Class 6: Dadaism, Surrealism, Abstract Expressionism

Class 6: Dadaism, Surrealism, Abstract Expressionism


An early 20th century art movement where artists rejected logic, reason, and aestheticism of modern capitalist society, and chose instead to express irrationality, absurdism, nonsensical themes, and protest of war, nationalism, and violence. Dada works often challenged conventional definitions of what “art” is. Dada artists systematically challenged established canons of art, morality, thought, and aesthetics.

Marcel Duchamp

Duchamp, Fountain, 1917

Man Ray



A cultural and artistic movement that began in the early 1920s. It was an avant-garde movement that sought to release the creative potential of the unconscious mind by putting together images in non-logical ways, creating odd creatures from a juxtaposition of everyday objects, and producing images that look realistic yet absurd.

Salvador Dali: Dream Caused by the Flight of a Bee Around a Pomegranate a Second Before Awakening, 1944

Dali: The Elephants, 1948

Dali, Galatea of the Spheres, 1952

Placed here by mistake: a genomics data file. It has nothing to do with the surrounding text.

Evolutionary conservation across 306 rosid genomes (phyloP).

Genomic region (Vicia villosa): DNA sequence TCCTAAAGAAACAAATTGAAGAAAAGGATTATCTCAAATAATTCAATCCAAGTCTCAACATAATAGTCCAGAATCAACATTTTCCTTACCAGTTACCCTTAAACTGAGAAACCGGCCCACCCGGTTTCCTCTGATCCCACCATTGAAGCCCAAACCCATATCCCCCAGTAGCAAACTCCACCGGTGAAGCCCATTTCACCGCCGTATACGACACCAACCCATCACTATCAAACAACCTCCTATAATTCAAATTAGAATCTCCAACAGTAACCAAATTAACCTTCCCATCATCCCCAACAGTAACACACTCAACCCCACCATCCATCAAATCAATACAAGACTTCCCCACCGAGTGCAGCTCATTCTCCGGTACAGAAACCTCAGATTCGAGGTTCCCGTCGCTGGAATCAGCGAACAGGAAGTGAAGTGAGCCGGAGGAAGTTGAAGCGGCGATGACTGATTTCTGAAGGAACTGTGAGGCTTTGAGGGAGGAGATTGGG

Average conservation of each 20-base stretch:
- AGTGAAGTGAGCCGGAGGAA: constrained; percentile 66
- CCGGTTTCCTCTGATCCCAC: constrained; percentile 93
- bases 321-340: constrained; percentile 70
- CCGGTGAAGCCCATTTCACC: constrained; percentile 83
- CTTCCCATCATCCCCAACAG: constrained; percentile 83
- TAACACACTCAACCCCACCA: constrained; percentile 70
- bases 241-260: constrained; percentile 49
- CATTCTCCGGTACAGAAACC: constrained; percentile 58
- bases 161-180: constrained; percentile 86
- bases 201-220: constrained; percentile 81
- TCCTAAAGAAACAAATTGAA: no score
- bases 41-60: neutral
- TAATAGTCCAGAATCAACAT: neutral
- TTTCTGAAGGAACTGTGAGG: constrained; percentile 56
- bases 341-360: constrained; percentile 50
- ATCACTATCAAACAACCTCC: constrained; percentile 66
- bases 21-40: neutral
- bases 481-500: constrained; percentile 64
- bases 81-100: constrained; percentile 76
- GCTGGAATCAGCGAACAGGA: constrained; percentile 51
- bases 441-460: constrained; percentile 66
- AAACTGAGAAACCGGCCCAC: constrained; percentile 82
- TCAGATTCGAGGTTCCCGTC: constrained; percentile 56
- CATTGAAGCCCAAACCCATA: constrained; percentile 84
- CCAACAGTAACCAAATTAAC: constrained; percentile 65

Rene Magritte, The Son of Man (1964)

Magritte, Golconde (1953)

Magritte, The Mysteries of the Horizon (1955)

Rene Magritte, The Telescope (1963)

Abstract Expressionism

Abstract Expressionism:

An artistic movement that was a development of abstract art. It originated in New York in the 1940s and 1950s, and aimed at subjective emotional expression with particular emphasis on the creative spontaneous act (e.g., action painting).

Abstract Art

Abstract Art:

Art that is unconcerned with the literal depiction of things from the visible world; instead, the image reshapes the natural world for expressive purposes and does not imitate a recognizable subject. Instead, the focus could be shapes, colors, lines, emotions, or many other elements.

Image: Josef Albers, Homage to the Square, 1965

Josef Albers

Albers, Homage to the Square series

Jackson Pollock

Chromatic Abstraction

Chromatic Abstraction:

A technique of Abstract Expressionism characterized primarily by large fields of flat, solid color spread across or stained into the canvas. This creates areas of unbroken surface color and a flat picture plane. Also called Color Field Painting.

Mark Rothko

Rothko Chapel

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